Date of Award

Spring 2012

Document Type

Thesis

Department

Life & Environmental Sciences

First Advisor

Grant Hokit

Second Advisor

Gerald Shields

Third Advisor

Elvira Roncalli

Abstract

West Nile virus (WNV) was first observed in the United States on the east coast in 1999. WNV is an arbovirus, meaning that it is stored in the tissues of arthropods and is then transmitted via a bite to vertebrates who become infected. Birds are vertebrates, and they then serve as vector reservoir hosts for the virus. They can transmit the virus to other vertebrates as well as back to arthropods. It was through birds that WNV quickly spread across the country, and we need to evaluate which birds are likely to transmit the virus and what living conditions they prefer. In this study, four regions of Montana were chosen for mosquito collection and bird observation. At each region there were at least two trap sites, one having canopy cover and the other open sky. Data were collected via both auditory and visual observations of birds. The results of this study indicate that Passerine bird species were found more often overall in Non-Canopy areas as well as regionally around Helena.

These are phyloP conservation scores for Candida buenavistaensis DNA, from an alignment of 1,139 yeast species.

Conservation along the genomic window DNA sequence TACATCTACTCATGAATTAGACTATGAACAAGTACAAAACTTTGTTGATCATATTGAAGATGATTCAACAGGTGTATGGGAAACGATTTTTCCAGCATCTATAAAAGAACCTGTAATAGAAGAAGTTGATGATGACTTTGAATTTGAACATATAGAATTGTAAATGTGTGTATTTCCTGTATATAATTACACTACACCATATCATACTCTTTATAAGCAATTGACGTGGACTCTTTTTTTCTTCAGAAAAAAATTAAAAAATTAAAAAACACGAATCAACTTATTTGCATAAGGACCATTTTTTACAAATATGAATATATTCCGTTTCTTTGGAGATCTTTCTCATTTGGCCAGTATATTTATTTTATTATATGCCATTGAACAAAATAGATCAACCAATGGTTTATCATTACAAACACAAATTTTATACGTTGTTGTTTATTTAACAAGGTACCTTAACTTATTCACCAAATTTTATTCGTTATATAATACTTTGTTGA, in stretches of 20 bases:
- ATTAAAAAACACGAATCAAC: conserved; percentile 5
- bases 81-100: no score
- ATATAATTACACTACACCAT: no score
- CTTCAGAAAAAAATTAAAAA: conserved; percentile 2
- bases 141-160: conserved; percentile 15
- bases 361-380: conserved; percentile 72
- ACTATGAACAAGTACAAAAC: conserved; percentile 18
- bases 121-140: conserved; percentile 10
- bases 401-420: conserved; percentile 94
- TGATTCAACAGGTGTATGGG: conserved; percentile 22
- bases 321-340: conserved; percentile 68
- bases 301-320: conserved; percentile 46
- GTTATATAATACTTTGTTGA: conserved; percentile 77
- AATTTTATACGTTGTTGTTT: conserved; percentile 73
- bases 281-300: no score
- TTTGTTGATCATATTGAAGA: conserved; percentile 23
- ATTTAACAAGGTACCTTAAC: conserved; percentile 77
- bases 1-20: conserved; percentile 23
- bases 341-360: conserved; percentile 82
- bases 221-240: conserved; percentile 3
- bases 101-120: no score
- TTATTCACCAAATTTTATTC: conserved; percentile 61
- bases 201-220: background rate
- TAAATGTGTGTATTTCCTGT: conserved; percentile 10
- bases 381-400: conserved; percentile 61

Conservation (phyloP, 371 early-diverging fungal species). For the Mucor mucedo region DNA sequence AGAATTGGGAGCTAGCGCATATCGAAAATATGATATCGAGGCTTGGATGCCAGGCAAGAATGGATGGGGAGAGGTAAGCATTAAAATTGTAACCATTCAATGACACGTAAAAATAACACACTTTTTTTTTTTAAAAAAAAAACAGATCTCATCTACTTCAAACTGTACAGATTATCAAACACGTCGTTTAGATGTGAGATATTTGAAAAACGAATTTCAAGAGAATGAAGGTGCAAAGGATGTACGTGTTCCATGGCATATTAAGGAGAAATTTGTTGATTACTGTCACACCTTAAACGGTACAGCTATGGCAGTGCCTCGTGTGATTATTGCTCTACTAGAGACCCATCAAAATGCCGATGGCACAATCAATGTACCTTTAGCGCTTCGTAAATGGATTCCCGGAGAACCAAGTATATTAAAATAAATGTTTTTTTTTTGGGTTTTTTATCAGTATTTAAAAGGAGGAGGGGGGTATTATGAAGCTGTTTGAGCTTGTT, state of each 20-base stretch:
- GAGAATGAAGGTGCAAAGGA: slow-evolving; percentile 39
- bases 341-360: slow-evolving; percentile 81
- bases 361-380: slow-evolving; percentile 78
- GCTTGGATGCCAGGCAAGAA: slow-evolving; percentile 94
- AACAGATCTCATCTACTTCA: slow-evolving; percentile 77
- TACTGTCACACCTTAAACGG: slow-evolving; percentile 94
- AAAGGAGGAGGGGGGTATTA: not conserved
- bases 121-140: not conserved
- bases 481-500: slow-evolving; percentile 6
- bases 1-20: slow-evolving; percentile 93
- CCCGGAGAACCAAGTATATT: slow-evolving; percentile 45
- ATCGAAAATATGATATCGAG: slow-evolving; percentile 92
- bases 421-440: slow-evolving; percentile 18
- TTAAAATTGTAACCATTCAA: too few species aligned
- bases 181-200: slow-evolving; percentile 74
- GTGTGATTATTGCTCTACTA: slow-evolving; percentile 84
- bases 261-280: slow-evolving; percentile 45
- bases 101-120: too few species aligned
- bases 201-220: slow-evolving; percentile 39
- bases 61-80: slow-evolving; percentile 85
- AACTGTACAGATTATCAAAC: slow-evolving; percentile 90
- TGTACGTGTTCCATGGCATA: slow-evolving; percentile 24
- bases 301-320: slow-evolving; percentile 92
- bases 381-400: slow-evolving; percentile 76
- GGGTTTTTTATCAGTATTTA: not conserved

Share

COinS